That both Neha and Anuja are rustic and refined – dressed in loose salwars with pleated dupattas covering their bosoms, oily hair pulled back in a tight ponytail and no make-up – has been established in their respective introductory scenes. Life in a staunch patriarchal household must have hardened them and turned these two young girls into docile individuals. We say this as that aspect of their personas surface when they bob without protest, sob under their breaths and take verbal thrashings from the male members of their respective families for wanting to hold on to their jobs or returning late from work. One day, the duo is sent to a long list of hamlets as census enumerators. On their way home, at a crucial junction, Neha reconfirms with Anuja if she still wants to go to that only house in a far-off village. The latter responds in positive. On reaching the somewhat deplorable building, the two exchange quick whispers about this family of four being ‘very, very odd’ and scoot. But a person’s initial demons are hard to get over, and the bruises on childlike Prerna (Tina Bhatia) reopen old wounds. After much cajoling, Neha gives in to Anuja’s demand: they are going back for a thorough inspection and rescue a heavily pregnant Prerna, who is also clearly combatting mental health issues. That family is sociopathy personified and the house, a house of terrors.#Home 2021 Movie Download.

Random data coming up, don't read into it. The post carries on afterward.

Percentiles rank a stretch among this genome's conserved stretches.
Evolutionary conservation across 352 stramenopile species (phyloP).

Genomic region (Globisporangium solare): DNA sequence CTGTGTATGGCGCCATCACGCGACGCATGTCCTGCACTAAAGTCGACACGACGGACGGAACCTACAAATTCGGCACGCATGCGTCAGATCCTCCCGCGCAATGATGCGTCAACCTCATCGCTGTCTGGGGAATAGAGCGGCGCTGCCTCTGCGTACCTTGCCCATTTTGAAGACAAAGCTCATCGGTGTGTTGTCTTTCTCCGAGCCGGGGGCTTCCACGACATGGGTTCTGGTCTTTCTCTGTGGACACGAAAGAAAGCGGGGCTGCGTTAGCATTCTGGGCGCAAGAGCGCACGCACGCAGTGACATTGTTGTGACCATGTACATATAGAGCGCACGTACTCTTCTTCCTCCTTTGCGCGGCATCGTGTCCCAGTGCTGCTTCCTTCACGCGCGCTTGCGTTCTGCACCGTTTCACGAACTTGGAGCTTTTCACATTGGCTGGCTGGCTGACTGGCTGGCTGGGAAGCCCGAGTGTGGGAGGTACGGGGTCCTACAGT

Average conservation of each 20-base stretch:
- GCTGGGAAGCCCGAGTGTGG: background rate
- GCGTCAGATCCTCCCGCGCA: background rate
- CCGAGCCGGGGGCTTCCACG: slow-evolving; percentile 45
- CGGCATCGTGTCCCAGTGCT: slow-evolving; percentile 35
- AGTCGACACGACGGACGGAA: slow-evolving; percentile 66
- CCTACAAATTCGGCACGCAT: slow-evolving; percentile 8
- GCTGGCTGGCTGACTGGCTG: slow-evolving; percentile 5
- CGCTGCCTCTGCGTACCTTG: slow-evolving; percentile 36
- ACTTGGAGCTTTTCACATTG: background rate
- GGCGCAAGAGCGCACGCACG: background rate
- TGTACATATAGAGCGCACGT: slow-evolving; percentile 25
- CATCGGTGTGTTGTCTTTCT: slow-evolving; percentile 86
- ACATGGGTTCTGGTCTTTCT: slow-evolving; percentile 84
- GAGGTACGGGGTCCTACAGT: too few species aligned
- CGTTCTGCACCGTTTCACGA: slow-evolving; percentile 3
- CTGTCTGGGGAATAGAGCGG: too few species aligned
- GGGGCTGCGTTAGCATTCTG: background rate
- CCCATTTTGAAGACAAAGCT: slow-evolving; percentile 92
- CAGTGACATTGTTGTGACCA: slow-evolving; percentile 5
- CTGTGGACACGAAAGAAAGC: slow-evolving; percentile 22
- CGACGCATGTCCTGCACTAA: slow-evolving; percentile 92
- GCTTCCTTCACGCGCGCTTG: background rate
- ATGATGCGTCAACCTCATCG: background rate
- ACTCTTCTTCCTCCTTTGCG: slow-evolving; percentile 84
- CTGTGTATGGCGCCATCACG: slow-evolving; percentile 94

Director Pushkar Mahabal’s ‘Welcome Home’ has an air of eerie silence looming over his story (written by Ankita Narang), which is juxtaposed against the heinous and senseless crimes that are mercilessly carried out by the paanch saal ka maun vrat-ee patriarch Ghanshyam (Shashi Bhushan) with his kook of a cook, Bhola (Boloram Das). Ironically, Ghanshyam is a loyal devotee of the Almighty and is often seen engrossed in chanting deep prayers in the hallway while in a room adjacent to the temple are two innocent, helpless humans begging for their lives – such is the intensity of his narcissistic God complex.